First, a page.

The change was all the more shocking as she is an English teacher, she was actually my teacher at school many years ago, preparing students for Cambridge exams until a year ago, and completing crossword puzzles in record time to keep the Alzheimer demon at bay. Fat lot of good it did her!
All this has of course taken its toll on Bobby, a well known local writer who has published books on local history, short stories, poetry in English and Spanish, and who visits her faithfully every day in the afternoon, accompanied by their daughter. He still dresses with care and precision, but the spring has gone out of his step. He walks their little dachshund, Manola, with a heavy tread that was not visible before.

Its a sad story, but what really got me thinking was the difference between men and women in similar circumstances.
I guess I was really thinking more about being widowed than having your spouse hospitalized or confined, which must be terribly stressful,  but what really struck me was the difference between widowed or similarly affected men and women. Putting aside the "Merry Widow" act, it really looks as if women are more able to cope with change of circumstances than men. Unless the husband has been an extremely dominant character, and the wife very submissive, which can leave the widow feeling very helpless and lost, the norm seems to be a better adjustment to life after the bereavement for females.
Is it the nesting force, so strong in (most) women which makes us so adaptable? Are we really more pragmatic at heart than we seem? The ability to make a home out of whatever place we're stuck in, and to make do with the whatever we have at hand would appear to be the key to our adaptability. Multitaskers as usual.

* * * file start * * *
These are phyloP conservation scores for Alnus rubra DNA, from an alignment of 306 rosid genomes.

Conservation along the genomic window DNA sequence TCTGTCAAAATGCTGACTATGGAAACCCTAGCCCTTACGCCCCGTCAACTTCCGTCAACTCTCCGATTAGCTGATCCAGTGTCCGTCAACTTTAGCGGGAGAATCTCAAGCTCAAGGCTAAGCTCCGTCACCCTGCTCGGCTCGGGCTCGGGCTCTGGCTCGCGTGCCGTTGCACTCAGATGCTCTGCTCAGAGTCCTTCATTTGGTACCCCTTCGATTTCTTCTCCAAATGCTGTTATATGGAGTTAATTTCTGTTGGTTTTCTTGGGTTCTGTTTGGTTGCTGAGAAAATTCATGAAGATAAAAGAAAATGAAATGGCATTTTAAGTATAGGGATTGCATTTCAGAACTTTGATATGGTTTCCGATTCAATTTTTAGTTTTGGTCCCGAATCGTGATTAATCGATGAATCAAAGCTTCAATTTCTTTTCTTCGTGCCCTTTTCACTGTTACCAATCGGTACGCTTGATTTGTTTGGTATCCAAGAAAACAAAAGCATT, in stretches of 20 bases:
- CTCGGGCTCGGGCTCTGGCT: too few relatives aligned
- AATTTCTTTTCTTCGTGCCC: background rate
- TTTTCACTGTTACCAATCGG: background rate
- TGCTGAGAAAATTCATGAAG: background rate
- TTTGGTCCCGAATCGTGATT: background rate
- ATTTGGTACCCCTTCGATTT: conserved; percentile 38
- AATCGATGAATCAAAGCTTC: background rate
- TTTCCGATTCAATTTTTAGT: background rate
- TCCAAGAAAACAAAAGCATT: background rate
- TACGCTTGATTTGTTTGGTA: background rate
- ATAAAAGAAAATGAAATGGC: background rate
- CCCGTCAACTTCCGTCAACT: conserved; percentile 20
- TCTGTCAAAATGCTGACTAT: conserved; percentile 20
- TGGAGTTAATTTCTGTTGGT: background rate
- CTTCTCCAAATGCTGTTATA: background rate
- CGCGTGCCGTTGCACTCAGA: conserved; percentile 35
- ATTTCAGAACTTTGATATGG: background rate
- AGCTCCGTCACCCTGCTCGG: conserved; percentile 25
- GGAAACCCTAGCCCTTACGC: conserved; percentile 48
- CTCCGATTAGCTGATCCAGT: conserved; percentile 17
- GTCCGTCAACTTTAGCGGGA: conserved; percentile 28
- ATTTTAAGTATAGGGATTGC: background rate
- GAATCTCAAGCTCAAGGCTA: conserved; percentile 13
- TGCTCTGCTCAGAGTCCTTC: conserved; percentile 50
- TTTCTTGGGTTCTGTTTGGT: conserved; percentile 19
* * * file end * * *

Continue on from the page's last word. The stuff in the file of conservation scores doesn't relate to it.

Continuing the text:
I'd love to hear other opinions, probably more informed than mine.

To censor or not to censor.

Today I read a question posed by Suzanne McMinn in her great Chickens in the Road website. She was asking her followers whether it would be best to delete nasty and/or snide comments posted by nasty/snide people and whether she herself should censor her own posts when they referred to sad or unfortunate incidents on her farm.
I voted for her not to delete the unpleasant comments, hers or otherwise.  I think that whatever happens on her farm is interesting, not only the nice parts. I also believe that we, her followers, are all grown up enough to deal with the fact that nasty people and things happen every day, and I suddenly realized that I actually enjoy reading those comments and wondering what sort of day those people are having. Or what makes them be that way. When I was young I naively thought that everyone could get along by just talking; I know now that some people enjoy being nasty and making others feel bad.
Profound, isn't it?